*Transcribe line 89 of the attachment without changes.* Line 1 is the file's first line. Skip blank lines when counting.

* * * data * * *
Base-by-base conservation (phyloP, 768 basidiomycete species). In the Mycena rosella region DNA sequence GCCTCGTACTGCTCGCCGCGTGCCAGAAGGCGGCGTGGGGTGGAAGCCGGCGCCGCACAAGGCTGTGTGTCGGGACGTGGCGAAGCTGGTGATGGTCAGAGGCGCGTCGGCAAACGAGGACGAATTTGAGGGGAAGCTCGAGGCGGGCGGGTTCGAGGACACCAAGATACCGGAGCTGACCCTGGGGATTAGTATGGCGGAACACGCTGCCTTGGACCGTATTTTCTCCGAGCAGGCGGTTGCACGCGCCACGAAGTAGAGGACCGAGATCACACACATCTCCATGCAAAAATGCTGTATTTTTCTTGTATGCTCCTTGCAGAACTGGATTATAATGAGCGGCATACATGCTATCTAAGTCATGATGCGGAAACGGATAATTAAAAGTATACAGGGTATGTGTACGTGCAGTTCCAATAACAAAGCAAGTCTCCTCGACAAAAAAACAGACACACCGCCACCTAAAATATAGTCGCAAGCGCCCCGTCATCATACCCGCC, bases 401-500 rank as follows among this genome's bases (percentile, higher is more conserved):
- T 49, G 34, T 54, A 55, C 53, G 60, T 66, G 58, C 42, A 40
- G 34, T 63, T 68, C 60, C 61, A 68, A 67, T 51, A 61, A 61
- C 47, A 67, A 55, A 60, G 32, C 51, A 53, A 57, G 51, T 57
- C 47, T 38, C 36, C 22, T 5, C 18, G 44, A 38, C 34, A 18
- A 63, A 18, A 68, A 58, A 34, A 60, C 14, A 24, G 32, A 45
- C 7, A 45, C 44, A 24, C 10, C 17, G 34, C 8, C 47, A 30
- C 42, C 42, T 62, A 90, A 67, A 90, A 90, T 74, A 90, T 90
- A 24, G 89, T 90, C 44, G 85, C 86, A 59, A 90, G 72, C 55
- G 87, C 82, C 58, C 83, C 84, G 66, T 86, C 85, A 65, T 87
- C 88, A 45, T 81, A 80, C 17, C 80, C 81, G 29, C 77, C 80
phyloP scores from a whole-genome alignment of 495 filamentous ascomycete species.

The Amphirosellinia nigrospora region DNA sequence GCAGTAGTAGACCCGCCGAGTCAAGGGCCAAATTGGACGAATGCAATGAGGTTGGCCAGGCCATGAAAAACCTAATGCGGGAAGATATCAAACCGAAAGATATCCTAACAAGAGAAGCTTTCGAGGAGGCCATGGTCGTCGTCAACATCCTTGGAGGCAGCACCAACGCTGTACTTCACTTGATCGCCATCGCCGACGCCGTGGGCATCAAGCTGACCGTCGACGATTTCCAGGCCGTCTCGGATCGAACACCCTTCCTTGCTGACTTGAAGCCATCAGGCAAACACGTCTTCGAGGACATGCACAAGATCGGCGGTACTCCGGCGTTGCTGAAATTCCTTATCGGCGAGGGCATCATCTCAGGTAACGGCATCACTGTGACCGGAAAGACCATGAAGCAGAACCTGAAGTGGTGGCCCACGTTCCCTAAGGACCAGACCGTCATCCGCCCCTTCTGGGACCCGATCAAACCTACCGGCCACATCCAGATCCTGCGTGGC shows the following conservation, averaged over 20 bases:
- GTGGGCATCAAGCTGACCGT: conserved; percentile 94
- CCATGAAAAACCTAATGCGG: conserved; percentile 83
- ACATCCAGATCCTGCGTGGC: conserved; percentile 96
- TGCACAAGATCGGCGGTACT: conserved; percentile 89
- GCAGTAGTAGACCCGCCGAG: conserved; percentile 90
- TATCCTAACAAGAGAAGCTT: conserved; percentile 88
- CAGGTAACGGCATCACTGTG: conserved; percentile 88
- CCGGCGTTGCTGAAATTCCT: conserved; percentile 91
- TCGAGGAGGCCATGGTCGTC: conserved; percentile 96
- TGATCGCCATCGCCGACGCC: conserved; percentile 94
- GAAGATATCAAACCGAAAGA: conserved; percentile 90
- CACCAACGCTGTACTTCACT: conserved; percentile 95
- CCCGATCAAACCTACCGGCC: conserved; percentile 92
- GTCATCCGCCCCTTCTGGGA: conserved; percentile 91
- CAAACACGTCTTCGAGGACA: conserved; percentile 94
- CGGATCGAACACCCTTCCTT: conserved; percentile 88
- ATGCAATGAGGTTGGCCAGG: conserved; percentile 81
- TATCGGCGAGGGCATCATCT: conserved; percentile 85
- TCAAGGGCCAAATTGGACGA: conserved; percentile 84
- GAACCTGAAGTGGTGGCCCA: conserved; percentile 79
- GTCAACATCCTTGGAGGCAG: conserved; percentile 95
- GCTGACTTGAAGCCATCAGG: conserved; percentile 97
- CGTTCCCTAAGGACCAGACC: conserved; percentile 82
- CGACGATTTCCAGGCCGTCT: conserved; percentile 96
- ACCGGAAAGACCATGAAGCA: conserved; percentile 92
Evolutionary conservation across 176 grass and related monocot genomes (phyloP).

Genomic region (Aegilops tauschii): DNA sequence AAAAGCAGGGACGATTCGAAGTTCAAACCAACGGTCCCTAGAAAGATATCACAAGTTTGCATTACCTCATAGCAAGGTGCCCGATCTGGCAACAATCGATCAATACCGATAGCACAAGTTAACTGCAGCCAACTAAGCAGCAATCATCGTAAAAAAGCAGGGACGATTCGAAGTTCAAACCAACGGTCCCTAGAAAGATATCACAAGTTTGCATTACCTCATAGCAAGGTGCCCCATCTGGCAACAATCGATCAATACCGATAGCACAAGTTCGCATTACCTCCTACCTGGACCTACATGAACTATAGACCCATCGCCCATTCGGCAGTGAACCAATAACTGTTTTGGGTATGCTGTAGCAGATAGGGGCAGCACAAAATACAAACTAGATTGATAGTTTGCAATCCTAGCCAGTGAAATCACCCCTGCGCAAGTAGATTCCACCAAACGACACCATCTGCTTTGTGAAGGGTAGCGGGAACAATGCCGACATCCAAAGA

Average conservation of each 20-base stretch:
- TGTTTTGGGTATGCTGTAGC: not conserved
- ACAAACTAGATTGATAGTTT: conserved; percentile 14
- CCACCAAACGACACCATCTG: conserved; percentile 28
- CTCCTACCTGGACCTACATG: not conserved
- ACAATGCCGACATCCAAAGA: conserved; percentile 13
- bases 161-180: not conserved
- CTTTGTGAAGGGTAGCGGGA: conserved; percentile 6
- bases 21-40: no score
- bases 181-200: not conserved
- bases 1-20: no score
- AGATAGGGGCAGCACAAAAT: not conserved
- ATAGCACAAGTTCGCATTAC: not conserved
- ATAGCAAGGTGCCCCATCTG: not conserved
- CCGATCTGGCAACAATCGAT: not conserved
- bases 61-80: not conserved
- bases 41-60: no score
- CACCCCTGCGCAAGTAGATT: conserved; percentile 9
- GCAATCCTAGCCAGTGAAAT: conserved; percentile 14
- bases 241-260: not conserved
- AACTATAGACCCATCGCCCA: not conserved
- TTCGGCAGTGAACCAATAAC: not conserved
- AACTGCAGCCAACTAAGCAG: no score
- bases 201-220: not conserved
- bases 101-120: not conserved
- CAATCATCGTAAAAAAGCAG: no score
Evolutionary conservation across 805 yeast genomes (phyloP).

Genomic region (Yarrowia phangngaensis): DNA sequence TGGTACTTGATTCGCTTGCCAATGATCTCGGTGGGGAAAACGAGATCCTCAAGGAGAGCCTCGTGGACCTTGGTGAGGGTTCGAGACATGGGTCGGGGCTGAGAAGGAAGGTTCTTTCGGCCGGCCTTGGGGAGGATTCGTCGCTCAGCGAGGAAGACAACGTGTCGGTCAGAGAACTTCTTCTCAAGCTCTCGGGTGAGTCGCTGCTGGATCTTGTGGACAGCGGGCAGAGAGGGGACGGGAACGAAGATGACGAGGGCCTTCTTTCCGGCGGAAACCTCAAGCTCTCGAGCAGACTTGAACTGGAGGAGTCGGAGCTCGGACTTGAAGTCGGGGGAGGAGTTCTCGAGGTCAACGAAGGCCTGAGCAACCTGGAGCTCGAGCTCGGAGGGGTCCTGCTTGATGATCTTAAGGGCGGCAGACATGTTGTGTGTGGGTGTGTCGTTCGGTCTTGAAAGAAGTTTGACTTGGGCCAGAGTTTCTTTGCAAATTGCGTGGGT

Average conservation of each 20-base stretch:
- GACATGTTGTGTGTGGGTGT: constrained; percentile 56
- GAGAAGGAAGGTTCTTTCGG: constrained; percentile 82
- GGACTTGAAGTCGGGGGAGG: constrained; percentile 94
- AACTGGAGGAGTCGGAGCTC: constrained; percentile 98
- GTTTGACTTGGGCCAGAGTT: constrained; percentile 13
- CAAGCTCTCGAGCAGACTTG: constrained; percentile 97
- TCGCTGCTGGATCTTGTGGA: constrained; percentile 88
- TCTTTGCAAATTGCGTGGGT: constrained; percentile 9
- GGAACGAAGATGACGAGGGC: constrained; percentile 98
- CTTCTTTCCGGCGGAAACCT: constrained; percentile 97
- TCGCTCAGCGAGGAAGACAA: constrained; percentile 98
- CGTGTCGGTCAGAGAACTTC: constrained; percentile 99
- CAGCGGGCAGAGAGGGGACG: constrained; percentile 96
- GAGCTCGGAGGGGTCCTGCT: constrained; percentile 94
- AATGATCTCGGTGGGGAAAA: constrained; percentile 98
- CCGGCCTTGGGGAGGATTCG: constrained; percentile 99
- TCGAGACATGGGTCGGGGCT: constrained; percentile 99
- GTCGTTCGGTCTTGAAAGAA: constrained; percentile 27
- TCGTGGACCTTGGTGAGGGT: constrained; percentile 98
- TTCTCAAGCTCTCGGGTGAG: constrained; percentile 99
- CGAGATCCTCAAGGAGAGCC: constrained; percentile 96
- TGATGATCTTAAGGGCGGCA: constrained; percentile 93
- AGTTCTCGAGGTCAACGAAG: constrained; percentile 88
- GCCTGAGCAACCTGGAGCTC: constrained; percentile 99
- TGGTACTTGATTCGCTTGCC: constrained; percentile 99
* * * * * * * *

- TTCTCAAGCTCTCGGGTGAG: constrained; percentile 99